3. FATCA will only work as long as the US dollar keeps its reserve currency status. China is now taking small steps to compete with the US dollar, and once Europe sorts itself out, it another viable reserve currency appears on the scene in the next several years, FATCA is over.

    If you have a viable competitve currency to trade in without a 30% withholding tax who in there right mind wouldn’t bill in it. The US is putting its reserve currency status at risk with FATCA.

    FATCA is good in the sense it will hasten the acceptance of an alternative reserve currency to compete with the US dollar.

    FATCA may give the US a short term bump but in the long term it’s bad news for the US dollar. Congress has made bad decisions before and this will be no execption.

  4. @renounceuscitizenship

    I just got off the phone with my friend to down in Boston also named Tim by the way. He is growing to try to get some meetings setup in person with some people involved in the legislation to explain what exactly is going on including possibly the guy from Treasury now at Harvard that testified at the hearing. Harvard Profs there are pretty Ivory Tower so I wouldn’t hold much in that case. I do suspect he will be sucessful in obtaining a meeting with someone from US PIRG which is based in Boston and was one of organization that supported the legislation.

  5. @Tim – the Harvard campus is not as foreboding as people may think. You can walk into many of the buildings as you wish and do a tour yourself. If you find someone who has access to the campus telephone directory you’ll be able to contact who you wish fairly quickly. The phone number will be 617.495.XXXX or something like that. If you know the room number at the Hall or House you could walk right in and ask for them or leave a message.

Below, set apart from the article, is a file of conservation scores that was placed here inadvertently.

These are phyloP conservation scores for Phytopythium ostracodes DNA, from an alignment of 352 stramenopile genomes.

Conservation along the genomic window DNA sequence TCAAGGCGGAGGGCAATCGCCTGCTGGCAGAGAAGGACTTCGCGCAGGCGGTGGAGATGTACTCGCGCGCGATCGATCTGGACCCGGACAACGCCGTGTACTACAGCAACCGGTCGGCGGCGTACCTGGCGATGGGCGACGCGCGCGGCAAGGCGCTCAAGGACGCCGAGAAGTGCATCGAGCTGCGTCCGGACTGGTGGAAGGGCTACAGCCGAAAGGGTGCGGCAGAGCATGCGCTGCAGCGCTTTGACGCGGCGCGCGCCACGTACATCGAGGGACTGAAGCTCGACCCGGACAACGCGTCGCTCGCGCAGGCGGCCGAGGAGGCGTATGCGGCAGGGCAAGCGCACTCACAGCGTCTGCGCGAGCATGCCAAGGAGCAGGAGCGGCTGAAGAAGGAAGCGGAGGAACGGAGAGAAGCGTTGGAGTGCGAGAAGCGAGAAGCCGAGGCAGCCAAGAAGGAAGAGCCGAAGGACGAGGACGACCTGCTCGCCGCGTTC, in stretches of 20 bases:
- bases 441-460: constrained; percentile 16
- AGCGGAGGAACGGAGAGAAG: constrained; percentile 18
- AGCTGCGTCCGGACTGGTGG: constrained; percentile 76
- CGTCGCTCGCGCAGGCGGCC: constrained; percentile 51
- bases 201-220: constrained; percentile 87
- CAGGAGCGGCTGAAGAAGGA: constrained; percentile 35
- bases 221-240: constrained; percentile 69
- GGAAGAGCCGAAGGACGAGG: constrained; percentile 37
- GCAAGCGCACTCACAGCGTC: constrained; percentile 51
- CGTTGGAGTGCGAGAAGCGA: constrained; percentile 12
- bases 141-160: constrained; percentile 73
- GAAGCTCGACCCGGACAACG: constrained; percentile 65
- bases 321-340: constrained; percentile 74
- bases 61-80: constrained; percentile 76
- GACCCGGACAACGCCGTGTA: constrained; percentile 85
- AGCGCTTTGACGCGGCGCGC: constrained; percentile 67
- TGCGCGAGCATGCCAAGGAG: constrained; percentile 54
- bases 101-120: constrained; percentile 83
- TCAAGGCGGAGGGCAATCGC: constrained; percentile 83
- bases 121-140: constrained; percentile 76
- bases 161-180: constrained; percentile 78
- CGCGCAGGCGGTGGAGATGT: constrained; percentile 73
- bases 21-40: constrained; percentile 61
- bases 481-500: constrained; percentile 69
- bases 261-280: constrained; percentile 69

Your Treasury guy I would imagine teaches across the river at the Business School, or down the square perhaps at the Kennedy School of Government or possibly at FAS Department of Economics.

  6. Tim, it would be very interesting to see if these same people addressed the “international” complications with this. Like if someone lives in one country and already pays taxes, and potential conflicts with other countries’ laws. I wonder if that was even addressed though…

  7. Its Stephen E Shays
    in Hauser Hall as part of the School of Law

    Like like its right off of Massachusetts Ave

  8. @Tim – If you look at the Harvard map Pound and Langdell Hall you can walk straight into to – I would imagine Hauser would be the same. However with Harvard it would be best to make contact by email or fax first before knocking on their door. There’s definitely a culture about the place. Remember many of the professors are busy doing other things than teaching, often writing books, doing documentries, guest speaking, consulting, anything that promotes their own personal brand.

    For example, Elizabeth Warren (a Harvard Law professor) is currently busy running for Massachusetts US Senate to take back the seat Scott Brown (Republican) won 2 years ago. Now Mass being basically a very blue state can’t stomach having a republican senator forever.

  9. Here in relevant part is what Shay said:

    “Mr. Chairman, we applaud the leadership role taken by you and Chairman Rangel in the House, and by Chairman Baucus and Senator Kerry in the Senate, in introducing this legislation. And, additionally, the work of Senator Levin and Congressman Doggett, in supporting a strong international tax enforcement agenda.

    Mr. Chairman, Ranking Member Tiberi, and members of the subcommittee, the Foreign Tax Compliance Act fits well into the administration’s multi-pronged strategy of improving our domestic tax laws, while increasing global cooperation on tax information exchange to help narrow the tax gap, and create the fairer tax system we need.

    We look forward to working with you and members of this subcommittee on this important subject. I would be pleased to answer questions when the time is appropriate. Thank you.”

    Not very encouraging is it. But remember that all of this is in the context of reducing tax evasion.

    There is nothing in any of this that suggests that U.S. citizens living abroad were (at least at the time) the intended targets of any of this.

  10. Never try to predict Massachusetts politics – Brown won more because Martha Coakley was a poor candidate not because he was outstanding. In my opinion Warren doesn’t have much more appeal than Martha did, however, Brown is by no means the working guy in the pick up truck campaigning hard for your vote (as his TV ads portrayed). He owns six houses and while not Bill Gates rich, he’s definitely the working well off.

    I think it’s going to come down to their debates in the end. Brown doesn’t strike me as a guy who can think on his feet with facts and figures (he needs his notes next to him), while Warren seems to have her facts. It’ll be interesting.